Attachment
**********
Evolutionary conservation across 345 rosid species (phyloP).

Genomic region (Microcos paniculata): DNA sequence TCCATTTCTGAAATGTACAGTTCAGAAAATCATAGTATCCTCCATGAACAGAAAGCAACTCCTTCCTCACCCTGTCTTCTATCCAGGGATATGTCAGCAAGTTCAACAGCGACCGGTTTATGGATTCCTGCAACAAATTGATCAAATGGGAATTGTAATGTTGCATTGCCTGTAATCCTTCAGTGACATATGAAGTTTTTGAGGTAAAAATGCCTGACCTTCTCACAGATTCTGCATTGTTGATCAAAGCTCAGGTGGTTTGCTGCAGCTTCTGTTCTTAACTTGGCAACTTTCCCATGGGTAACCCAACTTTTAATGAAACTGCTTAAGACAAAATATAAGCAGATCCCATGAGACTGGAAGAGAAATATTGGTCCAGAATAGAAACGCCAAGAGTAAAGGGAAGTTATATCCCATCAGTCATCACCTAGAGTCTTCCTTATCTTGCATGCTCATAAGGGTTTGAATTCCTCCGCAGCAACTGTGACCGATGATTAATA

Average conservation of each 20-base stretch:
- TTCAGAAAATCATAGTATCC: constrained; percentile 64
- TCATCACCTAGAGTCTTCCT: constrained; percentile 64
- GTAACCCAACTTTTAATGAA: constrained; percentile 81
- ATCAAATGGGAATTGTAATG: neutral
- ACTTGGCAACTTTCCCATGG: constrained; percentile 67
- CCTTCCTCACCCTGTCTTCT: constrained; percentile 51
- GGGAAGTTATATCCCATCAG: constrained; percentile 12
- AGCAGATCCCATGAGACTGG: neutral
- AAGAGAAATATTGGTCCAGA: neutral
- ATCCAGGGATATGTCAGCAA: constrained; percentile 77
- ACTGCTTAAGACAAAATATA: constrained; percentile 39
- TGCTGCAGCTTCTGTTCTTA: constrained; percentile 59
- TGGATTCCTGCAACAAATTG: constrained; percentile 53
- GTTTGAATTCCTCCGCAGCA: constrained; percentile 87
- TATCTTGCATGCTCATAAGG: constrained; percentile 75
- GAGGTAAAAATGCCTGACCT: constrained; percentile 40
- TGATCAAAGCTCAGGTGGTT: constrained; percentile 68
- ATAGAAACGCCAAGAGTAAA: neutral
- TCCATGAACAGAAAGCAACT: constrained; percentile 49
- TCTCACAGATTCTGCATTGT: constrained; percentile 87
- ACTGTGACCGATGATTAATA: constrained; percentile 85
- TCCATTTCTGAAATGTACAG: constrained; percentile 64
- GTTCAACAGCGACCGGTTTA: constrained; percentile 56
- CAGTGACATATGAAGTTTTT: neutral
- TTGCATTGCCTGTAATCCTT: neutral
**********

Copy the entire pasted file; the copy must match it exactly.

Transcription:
Evolutionary conservation across 345 rosid species (phyloP).

Genomic region (Microcos paniculata): DNA sequence TCCATTTCTGAAATGTACAGTTCAGAAAATCATAGTATCCTCCATGAACAGAAAGCAACTCCTTCCTCACCCTGTCTTCTATCCAGGGATATGTCAGCAAGTTCAACAGCGACCGGTTTATGGATTCCTGCAACAAATTGATCAAATGGGAATTGTAATGTTGCATTGCCTGTAATCCTTCAGTGACATATGAAGTTTTTGAGGTAAAAATGCCTGACCTTCTCACAGATTCTGCATTGTTGATCAAAGCTCAGGTGGTTTGCTGCAGCTTCTGTTCTTAACTTGGCAACTTTCCCATGGGTAACCCAACTTTTAATGAAACTGCTTAAGACAAAATATAAGCAGATCCCATGAGACTGGAAGAGAAATATTGGTCCAGAATAGAAACGCCAAGAGTAAAGGGAAGTTATATCCCATCAGTCATCACCTAGAGTCTTCCTTATCTTGCATGCTCATAAGGGTTTGAATTCCTCCGCAGCAACTGTGACCGATGATTAATA

Average conservation of each 20-base stretch:
- TTCAGAAAATCATAGTATCC: constrained; percentile 64
- TCATCACCTAGAGTCTTCCT: constrained; percentile 64
- GTAACCCAACTTTTAATGAA: constrained; percentile 81
- ATCAAATGGGAATTGTAATG: neutral
- ACTTGGCAACTTTCCCATGG: constrained; percentile 67
- CCTTCCTCACCCTGTCTTCT: constrained; percentile 51
- GGGAAGTTATATCCCATCAG: constrained; percentile 12
- AGCAGATCCCATGAGACTGG: neutral
- AAGAGAAATATTGGTCCAGA: neutral
- ATCCAGGGATATGTCAGCAA: constrained; percentile 77
- ACTGCTTAAGACAAAATATA: constrained; percentile 39
- TGCTGCAGCTTCTGTTCTTA: constrained; percentile 59
- TGGATTCCTGCAACAAATTG: constrained; percentile 53
- GTTTGAATTCCTCCGCAGCA: constrained; percentile 87
- TATCTTGCATGCTCATAAGG: constrained; percentile 75
- GAGGTAAAAATGCCTGACCT: constrained; percentile 40
- TGATCAAAGCTCAGGTGGTT: constrained; percentile 68
- ATAGAAACGCCAAGAGTAAA: neutral
- TCCATGAACAGAAAGCAACT: constrained; percentile 49
- TCTCACAGATTCTGCATTGT: constrained; percentile 87
- ACTGTGACCGATGATTAATA: constrained; percentile 85
- TCCATTTCTGAAATGTACAG: constrained; percentile 64
- GTTCAACAGCGACCGGTTTA: constrained; percentile 56
- CAGTGACATATGAAGTTTTT: neutral
- TTGCATTGCCTGTAATCCTT: neutral